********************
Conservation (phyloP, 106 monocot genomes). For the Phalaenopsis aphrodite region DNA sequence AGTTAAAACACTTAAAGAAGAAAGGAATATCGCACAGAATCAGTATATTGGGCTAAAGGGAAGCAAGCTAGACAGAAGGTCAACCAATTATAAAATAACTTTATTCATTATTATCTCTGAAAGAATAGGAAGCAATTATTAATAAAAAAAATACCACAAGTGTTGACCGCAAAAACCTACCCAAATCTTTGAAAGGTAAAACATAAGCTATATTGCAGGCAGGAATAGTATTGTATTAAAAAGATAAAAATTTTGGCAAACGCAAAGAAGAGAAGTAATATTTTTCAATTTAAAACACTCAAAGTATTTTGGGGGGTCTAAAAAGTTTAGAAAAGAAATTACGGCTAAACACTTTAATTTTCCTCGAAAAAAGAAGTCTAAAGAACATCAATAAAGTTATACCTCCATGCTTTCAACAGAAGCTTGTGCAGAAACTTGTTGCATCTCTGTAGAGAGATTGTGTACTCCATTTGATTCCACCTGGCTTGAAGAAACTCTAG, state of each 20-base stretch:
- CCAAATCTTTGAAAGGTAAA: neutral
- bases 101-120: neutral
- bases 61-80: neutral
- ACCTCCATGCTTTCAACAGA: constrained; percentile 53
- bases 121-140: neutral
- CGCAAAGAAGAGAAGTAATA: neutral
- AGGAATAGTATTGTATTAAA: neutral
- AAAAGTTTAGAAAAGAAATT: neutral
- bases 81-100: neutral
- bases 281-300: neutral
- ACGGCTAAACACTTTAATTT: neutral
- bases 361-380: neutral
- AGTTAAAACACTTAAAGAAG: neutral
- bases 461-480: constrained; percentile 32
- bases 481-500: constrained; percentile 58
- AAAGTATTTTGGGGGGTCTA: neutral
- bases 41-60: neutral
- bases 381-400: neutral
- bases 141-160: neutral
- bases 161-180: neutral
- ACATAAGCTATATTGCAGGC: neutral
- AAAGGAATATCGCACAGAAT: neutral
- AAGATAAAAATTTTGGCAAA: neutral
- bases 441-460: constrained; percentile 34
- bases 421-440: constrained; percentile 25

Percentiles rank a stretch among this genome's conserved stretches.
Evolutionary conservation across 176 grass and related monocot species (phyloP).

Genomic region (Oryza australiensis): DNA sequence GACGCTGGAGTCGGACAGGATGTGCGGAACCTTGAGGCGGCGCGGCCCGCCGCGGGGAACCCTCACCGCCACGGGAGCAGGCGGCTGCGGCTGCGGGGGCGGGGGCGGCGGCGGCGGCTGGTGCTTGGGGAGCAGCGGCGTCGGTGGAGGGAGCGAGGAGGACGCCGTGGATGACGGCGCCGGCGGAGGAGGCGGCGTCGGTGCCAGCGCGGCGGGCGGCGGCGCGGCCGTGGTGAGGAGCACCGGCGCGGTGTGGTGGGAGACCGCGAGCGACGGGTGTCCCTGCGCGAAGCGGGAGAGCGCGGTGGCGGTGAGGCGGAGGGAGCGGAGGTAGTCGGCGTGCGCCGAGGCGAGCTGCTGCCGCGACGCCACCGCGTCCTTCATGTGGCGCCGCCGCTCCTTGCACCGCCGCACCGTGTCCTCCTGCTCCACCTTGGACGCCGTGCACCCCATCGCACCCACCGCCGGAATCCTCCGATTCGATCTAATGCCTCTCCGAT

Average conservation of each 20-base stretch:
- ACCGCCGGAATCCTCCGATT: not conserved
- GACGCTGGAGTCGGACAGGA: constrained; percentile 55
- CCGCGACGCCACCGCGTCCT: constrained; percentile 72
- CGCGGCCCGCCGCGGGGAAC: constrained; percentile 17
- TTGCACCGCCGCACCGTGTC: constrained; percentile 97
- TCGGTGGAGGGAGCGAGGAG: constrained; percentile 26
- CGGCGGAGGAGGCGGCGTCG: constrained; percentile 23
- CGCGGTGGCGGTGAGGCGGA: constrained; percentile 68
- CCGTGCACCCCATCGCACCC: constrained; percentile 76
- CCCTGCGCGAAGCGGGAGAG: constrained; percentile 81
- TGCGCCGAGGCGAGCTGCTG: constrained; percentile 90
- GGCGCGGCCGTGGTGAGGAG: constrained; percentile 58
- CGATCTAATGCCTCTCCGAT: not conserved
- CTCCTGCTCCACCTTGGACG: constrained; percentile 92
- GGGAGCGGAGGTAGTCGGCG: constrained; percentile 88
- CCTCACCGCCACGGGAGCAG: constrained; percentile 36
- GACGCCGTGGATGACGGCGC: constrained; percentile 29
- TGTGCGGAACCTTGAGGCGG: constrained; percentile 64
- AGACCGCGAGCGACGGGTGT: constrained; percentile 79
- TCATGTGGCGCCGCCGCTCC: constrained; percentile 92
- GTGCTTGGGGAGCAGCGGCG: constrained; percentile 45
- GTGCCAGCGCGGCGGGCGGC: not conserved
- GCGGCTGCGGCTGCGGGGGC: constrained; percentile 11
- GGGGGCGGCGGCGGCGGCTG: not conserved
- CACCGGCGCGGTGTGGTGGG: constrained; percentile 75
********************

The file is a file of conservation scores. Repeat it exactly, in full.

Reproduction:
Conservation (phyloP, 106 monocot genomes). For the Phalaenopsis aphrodite region DNA sequence AGTTAAAACACTTAAAGAAGAAAGGAATATCGCACAGAATCAGTATATTGGGCTAAAGGGAAGCAAGCTAGACAGAAGGTCAACCAATTATAAAATAACTTTATTCATTATTATCTCTGAAAGAATAGGAAGCAATTATTAATAAAAAAAATACCACAAGTGTTGACCGCAAAAACCTACCCAAATCTTTGAAAGGTAAAACATAAGCTATATTGCAGGCAGGAATAGTATTGTATTAAAAAGATAAAAATTTTGGCAAACGCAAAGAAGAGAAGTAATATTTTTCAATTTAAAACACTCAAAGTATTTTGGGGGGTCTAAAAAGTTTAGAAAAGAAATTACGGCTAAACACTTTAATTTTCCTCGAAAAAAGAAGTCTAAAGAACATCAATAAAGTTATACCTCCATGCTTTCAACAGAAGCTTGTGCAGAAACTTGTTGCATCTCTGTAGAGAGATTGTGTACTCCATTTGATTCCACCTGGCTTGAAGAAACTCTAG, state of each 20-base stretch:
- CCAAATCTTTGAAAGGTAAA: neutral
- bases 101-120: neutral
- bases 61-80: neutral
- ACCTCCATGCTTTCAACAGA: constrained; percentile 53
- bases 121-140: neutral
- CGCAAAGAAGAGAAGTAATA: neutral
- AGGAATAGTATTGTATTAAA: neutral
- AAAAGTTTAGAAAAGAAATT: neutral
- bases 81-100: neutral
- bases 281-300: neutral
- ACGGCTAAACACTTTAATTT: neutral
- bases 361-380: neutral
- AGTTAAAACACTTAAAGAAG: neutral
- bases 461-480: constrained; percentile 32
- bases 481-500: constrained; percentile 58
- AAAGTATTTTGGGGGGTCTA: neutral
- bases 41-60: neutral
- bases 381-400: neutral
- bases 141-160: neutral
- bases 161-180: neutral
- ACATAAGCTATATTGCAGGC: neutral
- AAAGGAATATCGCACAGAAT: neutral
- AAGATAAAAATTTTGGCAAA: neutral
- bases 441-460: constrained; percentile 34
- bases 421-440: constrained; percentile 25

Percentiles rank a stretch among this genome's conserved stretches.
Evolutionary conservation across 176 grass and related monocot species (phyloP).

Genomic region (Oryza australiensis): DNA sequence GACGCTGGAGTCGGACAGGATGTGCGGAACCTTGAGGCGGCGCGGCCCGCCGCGGGGAACCCTCACCGCCACGGGAGCAGGCGGCTGCGGCTGCGGGGGCGGGGGCGGCGGCGGCGGCTGGTGCTTGGGGAGCAGCGGCGTCGGTGGAGGGAGCGAGGAGGACGCCGTGGATGACGGCGCCGGCGGAGGAGGCGGCGTCGGTGCCAGCGCGGCGGGCGGCGGCGCGGCCGTGGTGAGGAGCACCGGCGCGGTGTGGTGGGAGACCGCGAGCGACGGGTGTCCCTGCGCGAAGCGGGAGAGCGCGGTGGCGGTGAGGCGGAGGGAGCGGAGGTAGTCGGCGTGCGCCGAGGCGAGCTGCTGCCGCGACGCCACCGCGTCCTTCATGTGGCGCCGCCGCTCCTTGCACCGCCGCACCGTGTCCTCCTGCTCCACCTTGGACGCCGTGCACCCCATCGCACCCACCGCCGGAATCCTCCGATTCGATCTAATGCCTCTCCGAT

Average conservation of each 20-base stretch:
- ACCGCCGGAATCCTCCGATT: not conserved
- GACGCTGGAGTCGGACAGGA: constrained; percentile 55
- CCGCGACGCCACCGCGTCCT: constrained; percentile 72
- CGCGGCCCGCCGCGGGGAAC: constrained; percentile 17
- TTGCACCGCCGCACCGTGTC: constrained; percentile 97
- TCGGTGGAGGGAGCGAGGAG: constrained; percentile 26
- CGGCGGAGGAGGCGGCGTCG: constrained; percentile 23
- CGCGGTGGCGGTGAGGCGGA: constrained; percentile 68
- CCGTGCACCCCATCGCACCC: constrained; percentile 76
- CCCTGCGCGAAGCGGGAGAG: constrained; percentile 81
- TGCGCCGAGGCGAGCTGCTG: constrained; percentile 90
- GGCGCGGCCGTGGTGAGGAG: constrained; percentile 58
- CGATCTAATGCCTCTCCGAT: not conserved
- CTCCTGCTCCACCTTGGACG: constrained; percentile 92
- GGGAGCGGAGGTAGTCGGCG: constrained; percentile 88
- CCTCACCGCCACGGGAGCAG: constrained; percentile 36
- GACGCCGTGGATGACGGCGC: constrained; percentile 29
- TGTGCGGAACCTTGAGGCGG: constrained; percentile 64
- AGACCGCGAGCGACGGGTGT: constrained; percentile 79
- TCATGTGGCGCCGCCGCTCC: constrained; percentile 92
- GTGCTTGGGGAGCAGCGGCG: constrained; percentile 45
- GTGCCAGCGCGGCGGGCGGC: not conserved
- GCGGCTGCGGCTGCGGGGGC: constrained; percentile 11
- GGGGGCGGCGGCGGCGGCTG: not conserved
- CACCGGCGCGGTGTGGTGGG: constrained; percentile 75